Hitler sought Lebensraum ("living space") for the German people in Eastern Europe, and his aggressive foreign policy is considered the primary cause of World War II in Europe. He directed large-scale rearmament and, on 1 September 1939, invaded Poland, resulting in Britain and France declaring war on Germany. In June 1941, Hitler ordered an invasion of the Soviet Union. By the end of 1941, German forces and the European Axis powers occupied most of Europe and North Africa. In December 1941, shortly after Japan attacked Pearl Harbour, Hitler declared war on the United States, bringing it directly into the conflict. Failure to defeat the Soviets and the entry of the United States into the war forced Germany onto the defensive and it suffered a series of escalating defeats. In the final days of the war, during the Battle of Berlin in 1945, he married his longtime lover Eva Braun. Less than two days later, on 30 April 1945, the two committed suicide to avoid capture by the Soviet Red Army; their corpses were burned.

Under Hitler's leadership and racially motivated ideology, the Nazi regime was responsible for the genocide of at least 5.5 million Jews and millions of other victims who he and his followers deemed Untermenschen (subhumans) or socially undesirable. Hitler and the Nazi regime were also responsible for the killing of an estimated 19.3 million civilians and prisoners of war. In addition, 28.7 million soldiers and civilians died as a result of military action in the European theatre. The number of civilians killed during World War II was unprecedented in warfare, and the casualties constitute the deadliest conflict in history.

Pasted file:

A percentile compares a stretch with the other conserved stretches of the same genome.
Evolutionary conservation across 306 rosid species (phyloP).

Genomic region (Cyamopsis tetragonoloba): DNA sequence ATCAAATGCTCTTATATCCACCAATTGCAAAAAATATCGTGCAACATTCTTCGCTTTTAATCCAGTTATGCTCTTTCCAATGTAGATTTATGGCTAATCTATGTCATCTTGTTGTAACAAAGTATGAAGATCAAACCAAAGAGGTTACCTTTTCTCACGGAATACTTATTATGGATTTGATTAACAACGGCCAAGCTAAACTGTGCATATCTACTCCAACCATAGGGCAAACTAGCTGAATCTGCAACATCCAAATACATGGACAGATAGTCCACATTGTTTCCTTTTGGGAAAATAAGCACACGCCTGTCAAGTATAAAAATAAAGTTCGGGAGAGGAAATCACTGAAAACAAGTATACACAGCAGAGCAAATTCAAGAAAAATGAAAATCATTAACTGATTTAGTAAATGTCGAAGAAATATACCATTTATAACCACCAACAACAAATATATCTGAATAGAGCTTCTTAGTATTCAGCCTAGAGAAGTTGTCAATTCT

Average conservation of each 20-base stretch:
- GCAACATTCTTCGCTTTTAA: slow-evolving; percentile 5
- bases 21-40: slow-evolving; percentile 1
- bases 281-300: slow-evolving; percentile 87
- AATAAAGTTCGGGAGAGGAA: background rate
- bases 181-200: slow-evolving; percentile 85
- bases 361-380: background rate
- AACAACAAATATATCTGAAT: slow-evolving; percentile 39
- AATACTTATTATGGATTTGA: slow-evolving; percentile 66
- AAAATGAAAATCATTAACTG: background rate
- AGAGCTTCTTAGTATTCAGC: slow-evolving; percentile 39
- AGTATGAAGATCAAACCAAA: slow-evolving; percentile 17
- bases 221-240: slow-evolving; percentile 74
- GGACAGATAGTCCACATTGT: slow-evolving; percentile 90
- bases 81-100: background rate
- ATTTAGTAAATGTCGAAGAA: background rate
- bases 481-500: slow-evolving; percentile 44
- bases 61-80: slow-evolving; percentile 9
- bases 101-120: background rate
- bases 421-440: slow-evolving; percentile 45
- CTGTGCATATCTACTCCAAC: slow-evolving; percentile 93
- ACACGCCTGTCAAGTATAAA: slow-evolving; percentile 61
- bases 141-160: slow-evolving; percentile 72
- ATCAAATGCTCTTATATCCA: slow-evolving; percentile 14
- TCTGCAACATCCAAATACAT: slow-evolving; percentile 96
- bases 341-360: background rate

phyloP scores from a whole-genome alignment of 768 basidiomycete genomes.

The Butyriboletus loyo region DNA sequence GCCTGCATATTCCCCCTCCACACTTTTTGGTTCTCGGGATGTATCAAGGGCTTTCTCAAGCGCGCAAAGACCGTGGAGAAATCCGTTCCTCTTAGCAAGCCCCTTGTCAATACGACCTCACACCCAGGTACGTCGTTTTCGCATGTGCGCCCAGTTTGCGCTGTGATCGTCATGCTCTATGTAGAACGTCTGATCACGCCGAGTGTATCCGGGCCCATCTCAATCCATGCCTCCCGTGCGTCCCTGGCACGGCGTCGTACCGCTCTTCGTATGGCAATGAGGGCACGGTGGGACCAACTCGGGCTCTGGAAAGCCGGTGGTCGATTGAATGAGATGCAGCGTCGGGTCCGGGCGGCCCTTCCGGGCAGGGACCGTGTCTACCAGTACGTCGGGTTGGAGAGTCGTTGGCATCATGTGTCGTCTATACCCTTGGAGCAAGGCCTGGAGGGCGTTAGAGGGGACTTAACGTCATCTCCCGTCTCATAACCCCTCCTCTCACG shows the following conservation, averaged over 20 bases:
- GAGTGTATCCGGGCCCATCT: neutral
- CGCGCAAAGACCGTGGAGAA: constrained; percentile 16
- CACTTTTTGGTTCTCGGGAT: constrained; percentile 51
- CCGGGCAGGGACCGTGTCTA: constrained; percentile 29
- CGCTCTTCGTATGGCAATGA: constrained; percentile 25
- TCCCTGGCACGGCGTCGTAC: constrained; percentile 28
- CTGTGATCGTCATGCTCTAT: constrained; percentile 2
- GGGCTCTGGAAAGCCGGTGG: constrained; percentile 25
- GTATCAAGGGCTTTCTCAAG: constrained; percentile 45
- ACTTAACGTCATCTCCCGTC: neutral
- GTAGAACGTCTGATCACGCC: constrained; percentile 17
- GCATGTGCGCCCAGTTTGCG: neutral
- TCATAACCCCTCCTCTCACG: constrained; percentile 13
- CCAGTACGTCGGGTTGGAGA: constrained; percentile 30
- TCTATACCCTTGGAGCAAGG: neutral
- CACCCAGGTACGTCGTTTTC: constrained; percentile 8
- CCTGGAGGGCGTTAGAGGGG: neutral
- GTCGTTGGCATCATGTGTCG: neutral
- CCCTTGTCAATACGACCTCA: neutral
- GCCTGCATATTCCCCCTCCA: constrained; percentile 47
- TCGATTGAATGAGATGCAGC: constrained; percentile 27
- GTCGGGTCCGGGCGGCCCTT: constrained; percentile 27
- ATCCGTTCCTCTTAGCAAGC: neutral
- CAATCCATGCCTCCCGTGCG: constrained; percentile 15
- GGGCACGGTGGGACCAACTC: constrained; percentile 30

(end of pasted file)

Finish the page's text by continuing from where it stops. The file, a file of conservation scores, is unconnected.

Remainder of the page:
Adolf Hitler's rise to power

Adolf Hitler's rise to power began in Germany in September 1919 when Hitler joined the political party then known as the Deutsche Arbeiterpartei – DAP (German Workers' Party). The name was changed in 1920 to the Nationalsozialistische Deutsche Arbeiterpartei – NSDAP (National Socialist German Workers' Party, commonly known as the Nazi Party). It was anti-Marxist and opposed to the democratic post-war government of the Weimar Republic and the Treaty of Versailles, advocating extreme nationalism and Pan-Germanism as well as virulent anti-Semitism. Hitler's "rise" can be considered to have ended in March 1933, after the Reichstag adopted the Enabling Act of 1933 in that month. President Paul von Hindenburg had already appointed Hitler as Chancellor on 30 January 1933 after a series of parliamentary elections and associated backroom intrigues. The Enabling Act—when used ruthlessly and with authority—virtually assured that Hitler could thereafter constitutionally exercise dictatorial power without legal objection.